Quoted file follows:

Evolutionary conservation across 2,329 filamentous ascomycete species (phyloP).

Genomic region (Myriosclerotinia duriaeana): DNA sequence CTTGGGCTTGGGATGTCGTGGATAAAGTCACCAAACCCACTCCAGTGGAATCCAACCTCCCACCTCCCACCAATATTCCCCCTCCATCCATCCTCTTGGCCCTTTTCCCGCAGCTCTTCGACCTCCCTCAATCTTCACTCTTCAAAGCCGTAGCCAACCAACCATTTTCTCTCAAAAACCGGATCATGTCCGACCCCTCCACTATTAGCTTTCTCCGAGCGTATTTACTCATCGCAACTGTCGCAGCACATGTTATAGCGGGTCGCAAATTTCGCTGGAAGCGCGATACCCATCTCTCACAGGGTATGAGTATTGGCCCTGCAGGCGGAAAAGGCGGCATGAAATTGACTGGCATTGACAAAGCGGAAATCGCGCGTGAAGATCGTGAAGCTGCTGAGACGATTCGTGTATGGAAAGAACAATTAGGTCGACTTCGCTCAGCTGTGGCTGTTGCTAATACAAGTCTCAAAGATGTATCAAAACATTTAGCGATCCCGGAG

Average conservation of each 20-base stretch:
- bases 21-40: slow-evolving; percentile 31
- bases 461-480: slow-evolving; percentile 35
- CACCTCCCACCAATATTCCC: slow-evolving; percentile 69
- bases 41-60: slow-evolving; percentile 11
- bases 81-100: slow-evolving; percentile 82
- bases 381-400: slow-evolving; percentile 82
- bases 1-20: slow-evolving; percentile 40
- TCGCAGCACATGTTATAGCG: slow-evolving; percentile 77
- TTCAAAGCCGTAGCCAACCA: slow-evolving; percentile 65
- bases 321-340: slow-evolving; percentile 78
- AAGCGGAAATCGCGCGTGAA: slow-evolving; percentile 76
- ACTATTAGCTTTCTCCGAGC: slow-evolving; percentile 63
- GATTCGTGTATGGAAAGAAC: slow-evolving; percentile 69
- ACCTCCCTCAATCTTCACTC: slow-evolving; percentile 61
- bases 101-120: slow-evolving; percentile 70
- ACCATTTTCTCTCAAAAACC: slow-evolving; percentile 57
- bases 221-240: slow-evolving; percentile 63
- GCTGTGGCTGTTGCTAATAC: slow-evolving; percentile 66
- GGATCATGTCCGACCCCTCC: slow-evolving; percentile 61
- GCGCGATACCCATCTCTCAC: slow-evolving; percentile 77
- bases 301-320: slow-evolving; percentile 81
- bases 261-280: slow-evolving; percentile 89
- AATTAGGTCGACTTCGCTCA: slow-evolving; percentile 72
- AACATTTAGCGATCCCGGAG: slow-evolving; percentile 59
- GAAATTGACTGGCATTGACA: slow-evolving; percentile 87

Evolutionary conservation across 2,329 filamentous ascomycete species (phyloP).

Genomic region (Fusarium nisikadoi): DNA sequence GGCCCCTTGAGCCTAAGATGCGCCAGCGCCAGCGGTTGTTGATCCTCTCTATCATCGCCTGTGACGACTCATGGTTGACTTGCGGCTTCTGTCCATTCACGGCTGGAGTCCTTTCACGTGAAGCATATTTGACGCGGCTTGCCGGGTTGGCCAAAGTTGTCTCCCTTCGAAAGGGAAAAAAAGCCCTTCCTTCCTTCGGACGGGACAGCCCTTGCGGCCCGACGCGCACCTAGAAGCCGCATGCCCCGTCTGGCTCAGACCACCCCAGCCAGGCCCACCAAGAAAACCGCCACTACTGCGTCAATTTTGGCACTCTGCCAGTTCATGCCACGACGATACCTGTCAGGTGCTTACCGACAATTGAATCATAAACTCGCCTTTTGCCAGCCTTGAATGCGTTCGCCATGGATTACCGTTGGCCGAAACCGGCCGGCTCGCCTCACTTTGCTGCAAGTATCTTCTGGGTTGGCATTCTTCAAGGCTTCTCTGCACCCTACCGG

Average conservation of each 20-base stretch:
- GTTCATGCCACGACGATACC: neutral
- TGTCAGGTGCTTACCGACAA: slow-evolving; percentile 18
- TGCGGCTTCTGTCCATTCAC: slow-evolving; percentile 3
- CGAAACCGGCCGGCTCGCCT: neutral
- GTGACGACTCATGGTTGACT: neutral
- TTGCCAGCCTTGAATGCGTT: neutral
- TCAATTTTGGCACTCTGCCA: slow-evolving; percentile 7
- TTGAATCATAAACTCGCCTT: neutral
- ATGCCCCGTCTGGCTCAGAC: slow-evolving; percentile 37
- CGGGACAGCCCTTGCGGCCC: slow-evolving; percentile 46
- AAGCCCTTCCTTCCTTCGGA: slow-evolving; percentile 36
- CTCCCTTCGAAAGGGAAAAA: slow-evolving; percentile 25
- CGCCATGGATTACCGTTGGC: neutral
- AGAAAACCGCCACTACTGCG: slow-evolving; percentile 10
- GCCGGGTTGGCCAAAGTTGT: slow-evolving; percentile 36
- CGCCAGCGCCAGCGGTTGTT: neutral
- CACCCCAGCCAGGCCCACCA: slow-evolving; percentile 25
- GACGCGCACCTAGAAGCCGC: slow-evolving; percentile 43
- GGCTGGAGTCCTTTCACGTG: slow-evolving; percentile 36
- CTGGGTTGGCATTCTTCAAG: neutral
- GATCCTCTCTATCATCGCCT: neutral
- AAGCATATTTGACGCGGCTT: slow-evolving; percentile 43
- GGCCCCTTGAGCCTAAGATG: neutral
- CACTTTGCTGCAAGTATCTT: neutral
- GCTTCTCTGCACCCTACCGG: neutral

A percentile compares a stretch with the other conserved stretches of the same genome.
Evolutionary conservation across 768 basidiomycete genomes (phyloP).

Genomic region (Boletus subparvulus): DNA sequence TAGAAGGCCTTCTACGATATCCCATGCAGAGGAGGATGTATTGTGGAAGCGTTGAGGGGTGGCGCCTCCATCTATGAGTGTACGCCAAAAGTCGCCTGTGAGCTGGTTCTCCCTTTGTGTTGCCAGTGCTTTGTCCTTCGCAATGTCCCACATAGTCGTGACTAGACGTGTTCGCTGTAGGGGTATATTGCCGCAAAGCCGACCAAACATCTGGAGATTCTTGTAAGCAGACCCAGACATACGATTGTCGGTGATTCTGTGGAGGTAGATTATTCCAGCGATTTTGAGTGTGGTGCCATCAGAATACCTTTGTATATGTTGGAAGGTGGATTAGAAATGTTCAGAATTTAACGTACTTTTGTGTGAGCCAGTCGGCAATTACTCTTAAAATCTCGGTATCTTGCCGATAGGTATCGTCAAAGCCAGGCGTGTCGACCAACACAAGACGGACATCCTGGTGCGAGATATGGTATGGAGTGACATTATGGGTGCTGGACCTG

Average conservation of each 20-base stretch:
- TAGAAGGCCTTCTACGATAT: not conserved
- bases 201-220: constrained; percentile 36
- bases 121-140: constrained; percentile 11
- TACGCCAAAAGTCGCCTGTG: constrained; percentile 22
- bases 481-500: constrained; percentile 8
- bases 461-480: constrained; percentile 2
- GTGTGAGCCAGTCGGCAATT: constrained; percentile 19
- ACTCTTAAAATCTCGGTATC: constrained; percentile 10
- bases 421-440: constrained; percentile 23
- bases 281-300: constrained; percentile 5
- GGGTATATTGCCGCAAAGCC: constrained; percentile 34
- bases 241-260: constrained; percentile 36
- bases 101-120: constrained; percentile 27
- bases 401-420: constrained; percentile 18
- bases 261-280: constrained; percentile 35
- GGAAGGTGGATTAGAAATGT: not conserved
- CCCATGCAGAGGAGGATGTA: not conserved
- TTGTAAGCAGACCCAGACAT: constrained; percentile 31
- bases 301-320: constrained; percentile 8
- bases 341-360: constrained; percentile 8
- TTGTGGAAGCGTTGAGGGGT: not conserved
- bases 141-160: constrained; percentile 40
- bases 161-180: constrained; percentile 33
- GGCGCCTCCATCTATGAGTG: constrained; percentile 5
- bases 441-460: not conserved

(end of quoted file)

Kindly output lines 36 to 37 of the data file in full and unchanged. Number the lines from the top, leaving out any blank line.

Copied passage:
- GTGACGACTCATGGTTGACT: neutral
- TTGCCAGCCTTGAATGCGTT: neutral